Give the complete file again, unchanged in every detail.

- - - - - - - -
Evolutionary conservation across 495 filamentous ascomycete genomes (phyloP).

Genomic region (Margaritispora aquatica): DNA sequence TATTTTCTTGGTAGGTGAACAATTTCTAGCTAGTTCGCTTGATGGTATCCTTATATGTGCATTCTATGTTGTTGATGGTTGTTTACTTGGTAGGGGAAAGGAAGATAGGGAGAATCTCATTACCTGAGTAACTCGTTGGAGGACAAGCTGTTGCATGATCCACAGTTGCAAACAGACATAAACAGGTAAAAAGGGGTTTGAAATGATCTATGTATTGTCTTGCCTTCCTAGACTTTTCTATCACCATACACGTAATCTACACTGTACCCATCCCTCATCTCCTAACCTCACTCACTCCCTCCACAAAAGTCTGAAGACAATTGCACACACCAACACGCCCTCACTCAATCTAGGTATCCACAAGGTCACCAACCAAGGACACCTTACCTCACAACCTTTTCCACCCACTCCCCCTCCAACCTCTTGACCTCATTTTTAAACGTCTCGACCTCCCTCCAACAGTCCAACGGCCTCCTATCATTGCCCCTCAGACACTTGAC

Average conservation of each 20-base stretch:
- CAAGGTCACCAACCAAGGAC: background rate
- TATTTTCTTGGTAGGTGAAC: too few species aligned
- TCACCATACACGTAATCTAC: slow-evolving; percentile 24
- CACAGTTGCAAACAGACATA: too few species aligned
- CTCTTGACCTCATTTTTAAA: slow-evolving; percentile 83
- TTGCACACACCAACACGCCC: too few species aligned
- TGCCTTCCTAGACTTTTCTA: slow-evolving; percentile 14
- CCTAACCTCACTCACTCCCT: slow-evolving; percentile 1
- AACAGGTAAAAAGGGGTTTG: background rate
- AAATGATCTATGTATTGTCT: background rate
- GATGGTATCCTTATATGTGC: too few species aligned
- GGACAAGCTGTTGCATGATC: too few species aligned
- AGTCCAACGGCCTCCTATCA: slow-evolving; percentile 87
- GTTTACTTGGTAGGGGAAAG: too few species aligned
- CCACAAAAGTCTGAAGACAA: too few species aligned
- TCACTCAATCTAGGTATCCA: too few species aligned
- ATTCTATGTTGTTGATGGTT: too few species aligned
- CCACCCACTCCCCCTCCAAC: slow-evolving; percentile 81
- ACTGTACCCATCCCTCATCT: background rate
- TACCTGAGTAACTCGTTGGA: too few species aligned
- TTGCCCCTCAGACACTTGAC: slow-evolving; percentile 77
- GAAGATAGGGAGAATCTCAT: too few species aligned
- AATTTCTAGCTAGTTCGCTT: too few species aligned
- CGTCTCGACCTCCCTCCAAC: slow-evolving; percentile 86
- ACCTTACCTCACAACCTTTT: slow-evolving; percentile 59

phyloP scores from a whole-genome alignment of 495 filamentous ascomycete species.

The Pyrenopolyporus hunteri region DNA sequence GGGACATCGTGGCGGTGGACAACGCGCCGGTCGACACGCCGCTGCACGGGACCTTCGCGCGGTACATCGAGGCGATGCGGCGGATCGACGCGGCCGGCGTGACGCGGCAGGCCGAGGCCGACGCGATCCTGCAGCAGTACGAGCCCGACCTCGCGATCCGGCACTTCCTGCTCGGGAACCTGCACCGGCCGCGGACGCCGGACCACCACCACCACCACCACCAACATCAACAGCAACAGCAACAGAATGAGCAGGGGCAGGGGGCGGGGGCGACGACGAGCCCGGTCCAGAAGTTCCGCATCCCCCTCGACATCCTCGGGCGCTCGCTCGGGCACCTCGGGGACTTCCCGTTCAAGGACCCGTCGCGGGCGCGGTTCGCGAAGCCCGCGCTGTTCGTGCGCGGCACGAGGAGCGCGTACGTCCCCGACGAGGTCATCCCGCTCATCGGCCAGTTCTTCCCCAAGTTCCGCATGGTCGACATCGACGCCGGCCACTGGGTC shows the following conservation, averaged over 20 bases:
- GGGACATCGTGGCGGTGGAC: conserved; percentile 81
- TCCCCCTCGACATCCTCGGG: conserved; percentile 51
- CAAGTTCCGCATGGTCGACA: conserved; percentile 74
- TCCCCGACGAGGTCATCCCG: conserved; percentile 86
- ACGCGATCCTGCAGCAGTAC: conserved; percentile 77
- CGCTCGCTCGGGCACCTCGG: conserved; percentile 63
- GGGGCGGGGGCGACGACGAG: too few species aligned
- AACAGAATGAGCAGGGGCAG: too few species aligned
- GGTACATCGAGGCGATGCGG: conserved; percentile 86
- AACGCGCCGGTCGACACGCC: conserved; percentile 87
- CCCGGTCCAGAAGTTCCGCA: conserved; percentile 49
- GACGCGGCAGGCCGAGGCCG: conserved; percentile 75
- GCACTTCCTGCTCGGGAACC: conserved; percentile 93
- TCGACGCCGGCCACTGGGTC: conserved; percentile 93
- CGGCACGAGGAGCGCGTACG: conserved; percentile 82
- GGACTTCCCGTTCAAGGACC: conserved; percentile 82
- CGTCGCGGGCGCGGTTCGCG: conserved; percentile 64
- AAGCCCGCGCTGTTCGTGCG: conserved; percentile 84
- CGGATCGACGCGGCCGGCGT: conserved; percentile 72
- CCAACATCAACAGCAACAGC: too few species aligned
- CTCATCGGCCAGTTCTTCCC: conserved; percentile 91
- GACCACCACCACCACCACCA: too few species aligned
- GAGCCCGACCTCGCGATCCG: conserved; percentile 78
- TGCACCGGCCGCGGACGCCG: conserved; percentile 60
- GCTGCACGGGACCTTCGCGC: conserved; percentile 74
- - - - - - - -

Evolutionary conservation across 495 filamentous ascomycete genomes (phyloP).

Genomic region (Margaritispora aquatica): DNA sequence TATTTTCTTGGTAGGTGAACAATTTCTAGCTAGTTCGCTTGATGGTATCCTTATATGTGCATTCTATGTTGTTGATGGTTGTTTACTTGGTAGGGGAAAGGAAGATAGGGAGAATCTCATTACCTGAGTAACTCGTTGGAGGACAAGCTGTTGCATGATCCACAGTTGCAAACAGACATAAACAGGTAAAAAGGGGTTTGAAATGATCTATGTATTGTCTTGCCTTCCTAGACTTTTCTATCACCATACACGTAATCTACACTGTACCCATCCCTCATCTCCTAACCTCACTCACTCCCTCCACAAAAGTCTGAAGACAATTGCACACACCAACACGCCCTCACTCAATCTAGGTATCCACAAGGTCACCAACCAAGGACACCTTACCTCACAACCTTTTCCACCCACTCCCCCTCCAACCTCTTGACCTCATTTTTAAACGTCTCGACCTCCCTCCAACAGTCCAACGGCCTCCTATCATTGCCCCTCAGACACTTGAC

Average conservation of each 20-base stretch:
- CAAGGTCACCAACCAAGGAC: background rate
- TATTTTCTTGGTAGGTGAAC: too few species aligned
- TCACCATACACGTAATCTAC: slow-evolving; percentile 24
- CACAGTTGCAAACAGACATA: too few species aligned
- CTCTTGACCTCATTTTTAAA: slow-evolving; percentile 83
- TTGCACACACCAACACGCCC: too few species aligned
- TGCCTTCCTAGACTTTTCTA: slow-evolving; percentile 14
- CCTAACCTCACTCACTCCCT: slow-evolving; percentile 1
- AACAGGTAAAAAGGGGTTTG: background rate
- AAATGATCTATGTATTGTCT: background rate
- GATGGTATCCTTATATGTGC: too few species aligned
- GGACAAGCTGTTGCATGATC: too few species aligned
- AGTCCAACGGCCTCCTATCA: slow-evolving; percentile 87
- GTTTACTTGGTAGGGGAAAG: too few species aligned
- CCACAAAAGTCTGAAGACAA: too few species aligned
- TCACTCAATCTAGGTATCCA: too few species aligned
- ATTCTATGTTGTTGATGGTT: too few species aligned
- CCACCCACTCCCCCTCCAAC: slow-evolving; percentile 81
- ACTGTACCCATCCCTCATCT: background rate
- TACCTGAGTAACTCGTTGGA: too few species aligned
- TTGCCCCTCAGACACTTGAC: slow-evolving; percentile 77
- GAAGATAGGGAGAATCTCAT: too few species aligned
- AATTTCTAGCTAGTTCGCTT: too few species aligned
- CGTCTCGACCTCCCTCCAAC: slow-evolving; percentile 86
- ACCTTACCTCACAACCTTTT: slow-evolving; percentile 59

phyloP scores from a whole-genome alignment of 495 filamentous ascomycete species.

The Pyrenopolyporus hunteri region DNA sequence GGGACATCGTGGCGGTGGACAACGCGCCGGTCGACACGCCGCTGCACGGGACCTTCGCGCGGTACATCGAGGCGATGCGGCGGATCGACGCGGCCGGCGTGACGCGGCAGGCCGAGGCCGACGCGATCCTGCAGCAGTACGAGCCCGACCTCGCGATCCGGCACTTCCTGCTCGGGAACCTGCACCGGCCGCGGACGCCGGACCACCACCACCACCACCACCAACATCAACAGCAACAGCAACAGAATGAGCAGGGGCAGGGGGCGGGGGCGACGACGAGCCCGGTCCAGAAGTTCCGCATCCCCCTCGACATCCTCGGGCGCTCGCTCGGGCACCTCGGGGACTTCCCGTTCAAGGACCCGTCGCGGGCGCGGTTCGCGAAGCCCGCGCTGTTCGTGCGCGGCACGAGGAGCGCGTACGTCCCCGACGAGGTCATCCCGCTCATCGGCCAGTTCTTCCCCAAGTTCCGCATGGTCGACATCGACGCCGGCCACTGGGTC shows the following conservation, averaged over 20 bases:
- GGGACATCGTGGCGGTGGAC: conserved; percentile 81
- TCCCCCTCGACATCCTCGGG: conserved; percentile 51
- CAAGTTCCGCATGGTCGACA: conserved; percentile 74
- TCCCCGACGAGGTCATCCCG: conserved; percentile 86
- ACGCGATCCTGCAGCAGTAC: conserved; percentile 77
- CGCTCGCTCGGGCACCTCGG: conserved; percentile 63
- GGGGCGGGGGCGACGACGAG: too few species aligned
- AACAGAATGAGCAGGGGCAG: too few species aligned
- GGTACATCGAGGCGATGCGG: conserved; percentile 86
- AACGCGCCGGTCGACACGCC: conserved; percentile 87
- CCCGGTCCAGAAGTTCCGCA: conserved; percentile 49
- GACGCGGCAGGCCGAGGCCG: conserved; percentile 75
- GCACTTCCTGCTCGGGAACC: conserved; percentile 93
- TCGACGCCGGCCACTGGGTC: conserved; percentile 93
- CGGCACGAGGAGCGCGTACG: conserved; percentile 82
- GGACTTCCCGTTCAAGGACC: conserved; percentile 82
- CGTCGCGGGCGCGGTTCGCG: conserved; percentile 64
- AAGCCCGCGCTGTTCGTGCG: conserved; percentile 84
- CGGATCGACGCGGCCGGCGT: conserved; percentile 72
- CCAACATCAACAGCAACAGC: too few species aligned
- CTCATCGGCCAGTTCTTCCC: conserved; percentile 91
- GACCACCACCACCACCACCA: too few species aligned
- GAGCCCGACCTCGCGATCCG: conserved; percentile 78
- TGCACCGGCCGCGGACGCCG: conserved; percentile 60
- GCTGCACGGGACCTTCGCGC: conserved; percentile 74